• Sunday, July 14, 2024
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Economic policies under different democratic dispensations: Triumphs and challenges

Celebrating 25 years of Democracy amidst challenges: A call for reflection and action

As Nigeria transitioned from the shadows of military rule in 1999, a new dawn of democratic governance set upon a nation promising hope and transformation. The transition brought with it aspirations of economic revivals, social justice, and national prosperity. The over two decades of democratic sojourn have seen Nigeria navigate the labyrinth landscape of economic reforms, policy innovations, and development strategies aimed at propelling the nation to a lofty height of inclusive growth and economic stability.

Since the transition, Nigeria has experienced significant shifts in economic policy aimed at fostering growth, stability and development. Yet, the story of the journey so far is far from linear! Triumphs and considerable progress in the telecommunication and banking sectors stand in stark contrast to the persistent challenges of poverty, regression, unemployment, and infrastructural deficit. Thus, the narrative of the nation’s economic policy journey under democratic rule is one of bold ambitions tapered by harsh realities One can conveniently say that it ours is a tale of visionary plans occasionally marred by inconsistent policy implementation and the perennial struggle to reduce the nation’s overly dependence on the oil sector. The trajectory of these policies, therefore, highlights both notable successes and failures, providing valuable lessons for future policy-making direction.

“In the intervening period, specific sectoral reforms in telecommunication, banking, power, maritime, civil service, and trade policy were introduced to varying degrees of success.”

Although the June 12 commemoration dates back to the botched election held in 1993, widely regarded as the most transparent, fairest and most credible election the nation has ever witnessed, it was not until June 2020 that the date was effectively recognised. However, this piece will focus on snippets of economic milestones of successive democratic dispensations in Nigeria from 1999 to date.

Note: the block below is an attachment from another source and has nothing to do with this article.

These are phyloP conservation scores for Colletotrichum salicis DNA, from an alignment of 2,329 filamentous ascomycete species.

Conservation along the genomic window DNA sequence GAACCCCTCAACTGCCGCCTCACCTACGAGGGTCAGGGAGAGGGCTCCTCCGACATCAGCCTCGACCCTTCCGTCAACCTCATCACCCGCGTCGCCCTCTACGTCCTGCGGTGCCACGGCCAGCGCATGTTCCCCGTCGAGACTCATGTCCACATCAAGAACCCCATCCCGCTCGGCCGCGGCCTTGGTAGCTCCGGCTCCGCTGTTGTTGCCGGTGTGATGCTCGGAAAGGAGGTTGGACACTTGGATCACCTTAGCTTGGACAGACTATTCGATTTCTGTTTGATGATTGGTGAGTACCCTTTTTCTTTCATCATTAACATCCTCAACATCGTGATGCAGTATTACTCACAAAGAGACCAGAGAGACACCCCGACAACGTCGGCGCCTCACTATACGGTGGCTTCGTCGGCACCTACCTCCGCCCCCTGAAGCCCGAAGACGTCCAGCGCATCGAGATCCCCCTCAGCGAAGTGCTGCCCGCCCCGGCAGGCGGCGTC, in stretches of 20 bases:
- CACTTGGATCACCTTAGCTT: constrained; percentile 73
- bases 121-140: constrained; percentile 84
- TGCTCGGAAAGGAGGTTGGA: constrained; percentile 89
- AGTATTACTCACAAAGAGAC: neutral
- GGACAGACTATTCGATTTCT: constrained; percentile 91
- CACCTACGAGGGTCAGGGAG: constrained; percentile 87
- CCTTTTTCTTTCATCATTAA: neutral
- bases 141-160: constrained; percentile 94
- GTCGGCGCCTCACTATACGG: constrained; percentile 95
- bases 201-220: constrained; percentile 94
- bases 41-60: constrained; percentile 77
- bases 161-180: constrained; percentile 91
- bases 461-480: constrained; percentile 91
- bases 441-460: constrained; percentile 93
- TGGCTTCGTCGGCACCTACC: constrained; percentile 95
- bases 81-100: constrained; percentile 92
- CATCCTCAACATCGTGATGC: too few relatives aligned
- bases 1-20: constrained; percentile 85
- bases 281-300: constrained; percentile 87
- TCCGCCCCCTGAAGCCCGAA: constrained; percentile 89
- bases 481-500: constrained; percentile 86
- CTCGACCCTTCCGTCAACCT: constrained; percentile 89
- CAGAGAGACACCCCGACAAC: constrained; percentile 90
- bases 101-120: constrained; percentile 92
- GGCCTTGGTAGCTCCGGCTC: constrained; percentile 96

Analysis of major economic policies since 1999:

Structural Adjustment Policy and Economic Liberalisation Era (1999–2005)

At the outset of Nigeria’s fourth republic, the nation continued implementing the structural adjustment and economic liberalisation policy introduced in the 1980s and early 1990s. These policies were aimed at reducing the government’s role in the economy, encouraging private sector participation, and attracting foreign sector investment. Notable measures included the deregulation of the telecommunication sector, resulting in a significant boom and the privatisation of selected state-owned enterprises.

In 2003, National Economic Empowerment and Development Strategies (NEEDS) were introduced to focus on wealth creation, employment generation, infrastructure development, poverty reduction, and value orientation. NEEDs emphasised macroeconomic stability, public sector reforms, and increased investment in infrastructure and human capital through the deployment of oil wealth to develop the non-oil sector of the economy. To complement it at the subnational level, the State Economic Empowerment and Development Strategy (SEEDS) programme was designed to ensure policy coherence and targeted focus across different government tiers.

In the intervening period, specific sectoral reforms in telecommunication, banking, power, maritime, civil service, and trade policy were introduced to varying degrees of success.

Vision 20:2020 Era (2007-2019)

Launched in 2009, the Vision 20:2020 was targeted at positioning Nigeria as one of the top 20 economies in the world by 2020. With a strategic focus on improving critical infrastructure, developing a vibrant and globally competitive economy, and enhancing human capital development, the strategy sought to diversify the economy away from its heavy leanings on oil.

This period also saw significant fiscal buffers emanating from the tough but ultimately successful debt negotiations with the Paris Club and banking reform policies put in place to mitigate the impact of the global financial crisis of 2008/2009, reducing bank exposures and stabilising the financial sector.

In 2017, the Economic Recovery and Growth Plan (ERGP) was implemented in response to the economic recession the nation plunged into in 2016. The plan focused on restoring growth, investing in people, diversifying the economy, and building a globally resilient economy. It prioritised macroeconomic stability and improvement in transportation infrastructure, energy, and agriculture.

Recent development (2019-date)

Nigeria Agenda 2050: